Based on a careful review of the charity’s behavior, the report offers these specific criticisms of the Gates Foundation:

  • The relationship between the money that the foundation has to give away and Microsoft’s tax practices. A 2012 report from the US Senate found that Microsoft’s use of offshore subsidiaries enabled it to avoid taxes of $4.5 billion – a sum greater than the BMGF’s annual grant making ($3.6 billion in 2014).
  • The close relationship that BMGF has with many corporations whose role and policies contribute to ongoing poverty. Not only is BMGF profiting from numerous investments in a series of controversial companies which contribute to economic and social injustice, it is also actively supporting a series of those companies, including Monsanto, Dupont and Bayer through a variety of pro-corporate initiatives around the world.
  • The foundation’s promotion of industrial agriculture across Africa, pushing for the adoption of GM, patented seed systems and chemical fertilisers, all of which undermine existing sustainable, small-scale farming that is providing the vast majority of food security across the continent.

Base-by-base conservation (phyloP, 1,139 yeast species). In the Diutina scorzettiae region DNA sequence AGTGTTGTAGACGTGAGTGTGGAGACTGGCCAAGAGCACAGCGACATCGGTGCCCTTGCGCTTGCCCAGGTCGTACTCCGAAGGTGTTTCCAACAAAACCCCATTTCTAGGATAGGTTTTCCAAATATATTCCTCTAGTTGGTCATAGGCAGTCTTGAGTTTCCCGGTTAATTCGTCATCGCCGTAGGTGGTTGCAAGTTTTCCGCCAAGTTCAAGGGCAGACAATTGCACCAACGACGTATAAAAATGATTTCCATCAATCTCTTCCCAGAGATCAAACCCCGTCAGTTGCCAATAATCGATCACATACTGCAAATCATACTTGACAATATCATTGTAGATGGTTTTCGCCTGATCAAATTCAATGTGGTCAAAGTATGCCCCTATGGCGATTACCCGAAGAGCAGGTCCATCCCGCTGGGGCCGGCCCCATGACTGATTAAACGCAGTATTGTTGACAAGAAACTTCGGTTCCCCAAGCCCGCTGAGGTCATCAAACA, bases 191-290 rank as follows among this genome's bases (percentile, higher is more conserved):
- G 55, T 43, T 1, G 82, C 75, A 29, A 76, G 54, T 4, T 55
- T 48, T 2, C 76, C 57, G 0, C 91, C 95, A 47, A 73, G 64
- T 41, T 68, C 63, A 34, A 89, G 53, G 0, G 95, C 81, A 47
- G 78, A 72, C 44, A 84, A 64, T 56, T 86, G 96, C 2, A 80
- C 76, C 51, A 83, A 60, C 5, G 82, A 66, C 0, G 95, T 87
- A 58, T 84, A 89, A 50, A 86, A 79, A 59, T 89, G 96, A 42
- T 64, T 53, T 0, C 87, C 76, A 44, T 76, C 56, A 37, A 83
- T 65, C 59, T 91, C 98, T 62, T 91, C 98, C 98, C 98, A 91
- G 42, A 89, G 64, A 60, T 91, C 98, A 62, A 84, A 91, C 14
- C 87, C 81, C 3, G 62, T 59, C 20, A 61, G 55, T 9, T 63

• The foundation’s promotion of projects around the world pushing private healthcare and education. Numerous agencies have raised concerns that such projects exacerbate inequality and undermine the universal provision of such basic human necessities.
  • BMGF’s funding of a series of vaccine programmes that have reportedly lead to illnesses or even deaths with little official or media scrutiny.

In Jones’ forward to the report, she explains why the ideological underpinnings of the foundation—often overlooked or ignored in mainstream assessments—are essential to understanding the downside of BMFG’s powerful influence:

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Shared by Nasar Aslam

ساہتیہ اکاڈمی ،نئی دہلی کے زیرِاہتمام کلکتہ میں ”ماہنامہ انشاء” کے اشتراک سے منعقدہ دو روزہ ” عصمت چغتائی صدی قومی سمینار کا پروگرام بھارتیہ بھاشا پریشد مین آڈیٹوریم،شیکسپیئر سرانی میں بے حد کامیاب رہا۔ ساہتیہ اکاڈمی کے سکریٹری جناب کے سری نواسا راؤ نے استقبالیہ تقریر میں حاضرین کا خیر مقدم کیااورعصمت چغتائی کے مقام و مرتبہ کا تعین کر تے ہوئے ۔۔۔۔۔  تفصیل کے لیے لنک ملاحظہ کریں


A poem by Mirza Ashraf

اے مرے دشتِ تخیل میں سلگتی ہوئی آگ